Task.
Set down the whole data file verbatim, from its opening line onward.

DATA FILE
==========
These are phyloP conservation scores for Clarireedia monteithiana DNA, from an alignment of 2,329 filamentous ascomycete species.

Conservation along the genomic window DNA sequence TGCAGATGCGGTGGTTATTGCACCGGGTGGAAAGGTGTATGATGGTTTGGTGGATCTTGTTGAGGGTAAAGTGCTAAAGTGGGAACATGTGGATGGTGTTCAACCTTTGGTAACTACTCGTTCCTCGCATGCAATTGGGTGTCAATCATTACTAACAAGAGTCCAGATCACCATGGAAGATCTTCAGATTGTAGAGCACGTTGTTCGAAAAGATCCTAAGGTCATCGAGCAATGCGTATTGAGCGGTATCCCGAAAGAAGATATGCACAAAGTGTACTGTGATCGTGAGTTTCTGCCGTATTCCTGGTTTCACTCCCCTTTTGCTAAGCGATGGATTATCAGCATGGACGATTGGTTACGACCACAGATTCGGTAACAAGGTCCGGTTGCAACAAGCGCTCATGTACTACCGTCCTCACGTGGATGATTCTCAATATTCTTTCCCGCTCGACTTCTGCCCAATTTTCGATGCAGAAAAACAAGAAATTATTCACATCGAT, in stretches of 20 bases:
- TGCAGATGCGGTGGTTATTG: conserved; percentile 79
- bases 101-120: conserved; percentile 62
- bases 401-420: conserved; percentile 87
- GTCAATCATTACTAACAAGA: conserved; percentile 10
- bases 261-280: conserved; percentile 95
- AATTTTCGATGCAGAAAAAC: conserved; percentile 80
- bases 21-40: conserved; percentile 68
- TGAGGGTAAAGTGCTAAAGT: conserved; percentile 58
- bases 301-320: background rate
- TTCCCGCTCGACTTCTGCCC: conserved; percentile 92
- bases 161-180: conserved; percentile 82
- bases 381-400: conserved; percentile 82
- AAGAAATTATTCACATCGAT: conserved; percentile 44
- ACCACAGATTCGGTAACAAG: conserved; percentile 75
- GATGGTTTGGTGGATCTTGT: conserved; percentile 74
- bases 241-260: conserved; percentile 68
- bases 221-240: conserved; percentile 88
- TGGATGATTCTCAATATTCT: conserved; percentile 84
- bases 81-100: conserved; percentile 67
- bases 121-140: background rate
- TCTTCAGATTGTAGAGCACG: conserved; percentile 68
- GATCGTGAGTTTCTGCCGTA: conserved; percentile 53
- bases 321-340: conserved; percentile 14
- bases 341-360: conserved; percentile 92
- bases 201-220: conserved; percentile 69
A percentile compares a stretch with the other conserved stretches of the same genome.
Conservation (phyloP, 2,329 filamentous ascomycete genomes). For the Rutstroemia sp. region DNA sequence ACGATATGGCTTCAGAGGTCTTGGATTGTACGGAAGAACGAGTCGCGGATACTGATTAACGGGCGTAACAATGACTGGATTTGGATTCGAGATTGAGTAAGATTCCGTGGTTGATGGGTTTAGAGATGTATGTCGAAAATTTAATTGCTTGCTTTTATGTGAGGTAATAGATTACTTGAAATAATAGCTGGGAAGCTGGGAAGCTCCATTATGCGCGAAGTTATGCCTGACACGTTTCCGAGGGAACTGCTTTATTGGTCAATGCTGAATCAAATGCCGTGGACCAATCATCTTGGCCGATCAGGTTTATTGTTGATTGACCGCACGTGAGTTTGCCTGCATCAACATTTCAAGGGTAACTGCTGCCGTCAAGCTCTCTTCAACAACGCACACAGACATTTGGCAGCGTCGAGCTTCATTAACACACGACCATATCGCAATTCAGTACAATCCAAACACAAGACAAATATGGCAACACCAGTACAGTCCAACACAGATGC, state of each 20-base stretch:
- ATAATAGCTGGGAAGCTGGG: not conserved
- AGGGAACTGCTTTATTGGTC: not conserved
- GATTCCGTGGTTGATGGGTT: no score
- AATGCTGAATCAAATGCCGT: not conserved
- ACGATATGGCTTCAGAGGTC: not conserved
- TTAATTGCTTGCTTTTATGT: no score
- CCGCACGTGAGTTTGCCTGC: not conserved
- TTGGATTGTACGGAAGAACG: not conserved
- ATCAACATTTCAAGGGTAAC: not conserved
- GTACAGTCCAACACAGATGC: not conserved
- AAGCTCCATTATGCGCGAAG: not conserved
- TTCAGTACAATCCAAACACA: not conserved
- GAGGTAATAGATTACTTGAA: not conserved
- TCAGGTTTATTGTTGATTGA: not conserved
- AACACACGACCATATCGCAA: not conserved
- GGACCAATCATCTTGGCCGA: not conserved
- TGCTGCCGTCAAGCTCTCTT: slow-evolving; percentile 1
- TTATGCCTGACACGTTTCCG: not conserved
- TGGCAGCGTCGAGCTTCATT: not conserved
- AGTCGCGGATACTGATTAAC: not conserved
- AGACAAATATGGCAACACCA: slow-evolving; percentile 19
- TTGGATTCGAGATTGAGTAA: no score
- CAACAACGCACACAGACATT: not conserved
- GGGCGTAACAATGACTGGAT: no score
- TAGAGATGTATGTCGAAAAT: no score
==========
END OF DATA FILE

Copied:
These are phyloP conservation scores for Clarireedia monteithiana DNA, from an alignment of 2,329 filamentous ascomycete species.

Conservation along the genomic window DNA sequence TGCAGATGCGGTGGTTATTGCACCGGGTGGAAAGGTGTATGATGGTTTGGTGGATCTTGTTGAGGGTAAAGTGCTAAAGTGGGAACATGTGGATGGTGTTCAACCTTTGGTAACTACTCGTTCCTCGCATGCAATTGGGTGTCAATCATTACTAACAAGAGTCCAGATCACCATGGAAGATCTTCAGATTGTAGAGCACGTTGTTCGAAAAGATCCTAAGGTCATCGAGCAATGCGTATTGAGCGGTATCCCGAAAGAAGATATGCACAAAGTGTACTGTGATCGTGAGTTTCTGCCGTATTCCTGGTTTCACTCCCCTTTTGCTAAGCGATGGATTATCAGCATGGACGATTGGTTACGACCACAGATTCGGTAACAAGGTCCGGTTGCAACAAGCGCTCATGTACTACCGTCCTCACGTGGATGATTCTCAATATTCTTTCCCGCTCGACTTCTGCCCAATTTTCGATGCAGAAAAACAAGAAATTATTCACATCGAT, in stretches of 20 bases:
- TGCAGATGCGGTGGTTATTG: conserved; percentile 79
- bases 101-120: conserved; percentile 62
- bases 401-420: conserved; percentile 87
- GTCAATCATTACTAACAAGA: conserved; percentile 10
- bases 261-280: conserved; percentile 95
- AATTTTCGATGCAGAAAAAC: conserved; percentile 80
- bases 21-40: conserved; percentile 68
- TGAGGGTAAAGTGCTAAAGT: conserved; percentile 58
- bases 301-320: background rate
- TTCCCGCTCGACTTCTGCCC: conserved; percentile 92
- bases 161-180: conserved; percentile 82
- bases 381-400: conserved; percentile 82
- AAGAAATTATTCACATCGAT: conserved; percentile 44
- ACCACAGATTCGGTAACAAG: conserved; percentile 75
- GATGGTTTGGTGGATCTTGT: conserved; percentile 74
- bases 241-260: conserved; percentile 68
- bases 221-240: conserved; percentile 88
- TGGATGATTCTCAATATTCT: conserved; percentile 84
- bases 81-100: conserved; percentile 67
- bases 121-140: background rate
- TCTTCAGATTGTAGAGCACG: conserved; percentile 68
- GATCGTGAGTTTCTGCCGTA: conserved; percentile 53
- bases 321-340: conserved; percentile 14
- bases 341-360: conserved; percentile 92
- bases 201-220: conserved; percentile 69
A percentile compares a stretch with the other conserved stretches of the same genome.
Conservation (phyloP, 2,329 filamentous ascomycete genomes). For the Rutstroemia sp. region DNA sequence ACGATATGGCTTCAGAGGTCTTGGATTGTACGGAAGAACGAGTCGCGGATACTGATTAACGGGCGTAACAATGACTGGATTTGGATTCGAGATTGAGTAAGATTCCGTGGTTGATGGGTTTAGAGATGTATGTCGAAAATTTAATTGCTTGCTTTTATGTGAGGTAATAGATTACTTGAAATAATAGCTGGGAAGCTGGGAAGCTCCATTATGCGCGAAGTTATGCCTGACACGTTTCCGAGGGAACTGCTTTATTGGTCAATGCTGAATCAAATGCCGTGGACCAATCATCTTGGCCGATCAGGTTTATTGTTGATTGACCGCACGTGAGTTTGCCTGCATCAACATTTCAAGGGTAACTGCTGCCGTCAAGCTCTCTTCAACAACGCACACAGACATTTGGCAGCGTCGAGCTTCATTAACACACGACCATATCGCAATTCAGTACAATCCAAACACAAGACAAATATGGCAACACCAGTACAGTCCAACACAGATGC, state of each 20-base stretch:
- ATAATAGCTGGGAAGCTGGG: not conserved
- AGGGAACTGCTTTATTGGTC: not conserved
- GATTCCGTGGTTGATGGGTT: no score
- AATGCTGAATCAAATGCCGT: not conserved
- ACGATATGGCTTCAGAGGTC: not conserved
- TTAATTGCTTGCTTTTATGT: no score
- CCGCACGTGAGTTTGCCTGC: not conserved
- TTGGATTGTACGGAAGAACG: not conserved
- ATCAACATTTCAAGGGTAAC: not conserved
- GTACAGTCCAACACAGATGC: not conserved
- AAGCTCCATTATGCGCGAAG: not conserved
- TTCAGTACAATCCAAACACA: not conserved
- GAGGTAATAGATTACTTGAA: not conserved
- TCAGGTTTATTGTTGATTGA: not conserved
- AACACACGACCATATCGCAA: not conserved
- GGACCAATCATCTTGGCCGA: not conserved
- TGCTGCCGTCAAGCTCTCTT: slow-evolving; percentile 1
- TTATGCCTGACACGTTTCCG: not conserved
- TGGCAGCGTCGAGCTTCATT: not conserved
- AGTCGCGGATACTGATTAAC: not conserved
- AGACAAATATGGCAACACCA: slow-evolving; percentile 19
- TTGGATTCGAGATTGAGTAA: no score
- CAACAACGCACACAGACATT: not conserved
- GGGCGTAACAATGACTGGAT: no score
- TAGAGATGTATGTCGAAAAT: no score